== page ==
It could be inferred from both of these spikes in the graph that Vaughters was attempting to deflect attention away from the Trent Lowe issue and on to other issues. Perhaps many an internet troll received a direct tweet from Vaughters and went away thinking ‘Vaughters just tweeted me, ah he’s a good egg isn’t he?’ and forgot all about Trent Lowe. Was it a public relations decision for Vaughters to spend this time on twitter winning fans over with his generous interaction?

I contacted Slipstream Sports to find out. I asked should Jonathan Vaughters’ twitter activity simply be viewed as a coincidence, or has there been a concerted PR effort made by Vaughters to deflect attention away from the Trent Lowe issue? Their director of communications got back to me and said:

Jonathan is and has always been very vocal and very consistent on Twitter on many different topics ranging from racing to radios. I invite you to look closely [at Vaughters’ twitter feed] and you will see there is no such correlation, only consistency.

I pressed further and was told I would receive a statement on the matter which amounted to the following:

As you can tell, Jonathan uses twitter to talk about a wide range of stuff

I followed that up by asking can I assume then that Vaughters does not take PR advice when deciding what topics to discuss on twitter and when to discuss them?

I received no further replies.

Of course, I could be putting two and two together here and coming up with a recurring decimal. Indeed to repeat once more what Vaughters himself had to say about people like me:

If you make information public; it’s picked through and placed out of context unfairly by people who aren’t experts on the topic.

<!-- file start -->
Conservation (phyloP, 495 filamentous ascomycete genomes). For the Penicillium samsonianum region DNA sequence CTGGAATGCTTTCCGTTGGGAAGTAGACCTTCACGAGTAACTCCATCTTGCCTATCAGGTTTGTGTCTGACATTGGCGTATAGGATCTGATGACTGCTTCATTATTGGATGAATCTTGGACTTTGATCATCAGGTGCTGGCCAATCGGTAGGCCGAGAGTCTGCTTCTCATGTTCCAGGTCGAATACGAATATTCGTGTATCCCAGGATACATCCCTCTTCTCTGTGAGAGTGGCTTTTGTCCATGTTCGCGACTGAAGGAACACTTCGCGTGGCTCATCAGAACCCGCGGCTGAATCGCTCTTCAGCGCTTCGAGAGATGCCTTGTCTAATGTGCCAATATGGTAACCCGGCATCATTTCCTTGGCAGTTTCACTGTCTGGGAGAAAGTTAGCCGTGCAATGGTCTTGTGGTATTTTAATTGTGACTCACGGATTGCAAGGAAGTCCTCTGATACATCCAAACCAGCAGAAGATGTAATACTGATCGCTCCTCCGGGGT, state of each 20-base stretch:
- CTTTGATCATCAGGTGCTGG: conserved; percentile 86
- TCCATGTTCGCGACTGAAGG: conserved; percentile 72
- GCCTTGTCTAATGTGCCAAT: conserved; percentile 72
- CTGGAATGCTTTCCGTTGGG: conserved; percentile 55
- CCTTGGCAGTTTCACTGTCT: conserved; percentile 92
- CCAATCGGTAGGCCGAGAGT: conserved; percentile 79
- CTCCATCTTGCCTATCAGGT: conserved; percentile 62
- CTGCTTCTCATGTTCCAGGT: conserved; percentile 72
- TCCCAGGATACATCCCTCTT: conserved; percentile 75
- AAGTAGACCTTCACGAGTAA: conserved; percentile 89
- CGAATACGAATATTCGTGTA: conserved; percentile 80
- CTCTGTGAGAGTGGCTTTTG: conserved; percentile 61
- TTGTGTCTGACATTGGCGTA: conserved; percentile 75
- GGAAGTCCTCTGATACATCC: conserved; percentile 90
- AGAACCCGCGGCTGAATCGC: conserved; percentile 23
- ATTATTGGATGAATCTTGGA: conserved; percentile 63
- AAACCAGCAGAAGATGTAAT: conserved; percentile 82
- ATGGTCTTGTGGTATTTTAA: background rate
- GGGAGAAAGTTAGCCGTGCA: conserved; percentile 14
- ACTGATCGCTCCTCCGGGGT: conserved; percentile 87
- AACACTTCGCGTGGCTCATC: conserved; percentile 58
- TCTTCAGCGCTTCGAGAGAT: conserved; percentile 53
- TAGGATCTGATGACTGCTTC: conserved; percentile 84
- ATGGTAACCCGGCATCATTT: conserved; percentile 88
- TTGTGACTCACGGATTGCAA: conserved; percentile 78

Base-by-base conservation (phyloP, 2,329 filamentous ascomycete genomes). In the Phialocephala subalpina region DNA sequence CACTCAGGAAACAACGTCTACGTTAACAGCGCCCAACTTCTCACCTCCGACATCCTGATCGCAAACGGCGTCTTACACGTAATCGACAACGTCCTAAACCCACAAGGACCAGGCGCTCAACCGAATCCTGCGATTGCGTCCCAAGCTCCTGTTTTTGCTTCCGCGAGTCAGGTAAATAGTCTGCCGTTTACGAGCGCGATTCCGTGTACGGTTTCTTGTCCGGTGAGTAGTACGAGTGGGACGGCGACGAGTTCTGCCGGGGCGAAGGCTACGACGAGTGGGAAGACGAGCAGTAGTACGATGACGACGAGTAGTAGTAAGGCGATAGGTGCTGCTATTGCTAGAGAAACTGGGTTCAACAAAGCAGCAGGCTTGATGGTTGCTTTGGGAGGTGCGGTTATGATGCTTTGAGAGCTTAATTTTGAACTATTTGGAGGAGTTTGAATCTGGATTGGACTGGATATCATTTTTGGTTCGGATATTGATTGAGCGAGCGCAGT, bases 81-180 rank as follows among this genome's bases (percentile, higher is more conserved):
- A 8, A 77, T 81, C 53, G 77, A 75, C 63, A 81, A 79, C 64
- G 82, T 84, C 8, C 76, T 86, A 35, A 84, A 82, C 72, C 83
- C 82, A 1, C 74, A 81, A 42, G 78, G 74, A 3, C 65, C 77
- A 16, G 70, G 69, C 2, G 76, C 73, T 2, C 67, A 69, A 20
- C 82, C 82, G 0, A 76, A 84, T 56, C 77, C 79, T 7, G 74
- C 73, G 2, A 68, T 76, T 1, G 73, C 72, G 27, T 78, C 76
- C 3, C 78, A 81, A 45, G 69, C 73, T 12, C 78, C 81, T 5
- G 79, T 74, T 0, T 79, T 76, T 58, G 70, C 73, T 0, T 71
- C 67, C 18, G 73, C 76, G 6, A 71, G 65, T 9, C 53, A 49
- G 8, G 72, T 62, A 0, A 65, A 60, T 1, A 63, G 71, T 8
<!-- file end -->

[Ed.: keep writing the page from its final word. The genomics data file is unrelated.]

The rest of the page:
Never a truer word. But I suppose the message here is that Jonathan Vaughters is the CEO of a company and the manager of a cycling team. He is in business to make money and to win races. He is not in business to be convivial with faceless twitter accounts on the internet.

*There may be some discrepancies between the number of tweets on each day stated in the graph and the number of tweets which are visible on each day upon inspection of Jonathan Vaughters’ actual twitter feed. This is due to issues with timezones. Regardless, the volume of tweets in the periods following each of the Trent Lowe interviews remain relevant.

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  1. Lowell - February 27, 2017 @ 1:26 pm

    My team has been working diligently to acquire new customers using a variety of different techniques, but we have just started scratching the surface of social media. We’re definitely devoting more time and effort into it in 2015 as I would like to expand my client base, but it seems very difficult to remove all of the clutter. For instance, many of my potential clients are not active in the sense that all they do is share content, so it’s a bit harder to really get their attention.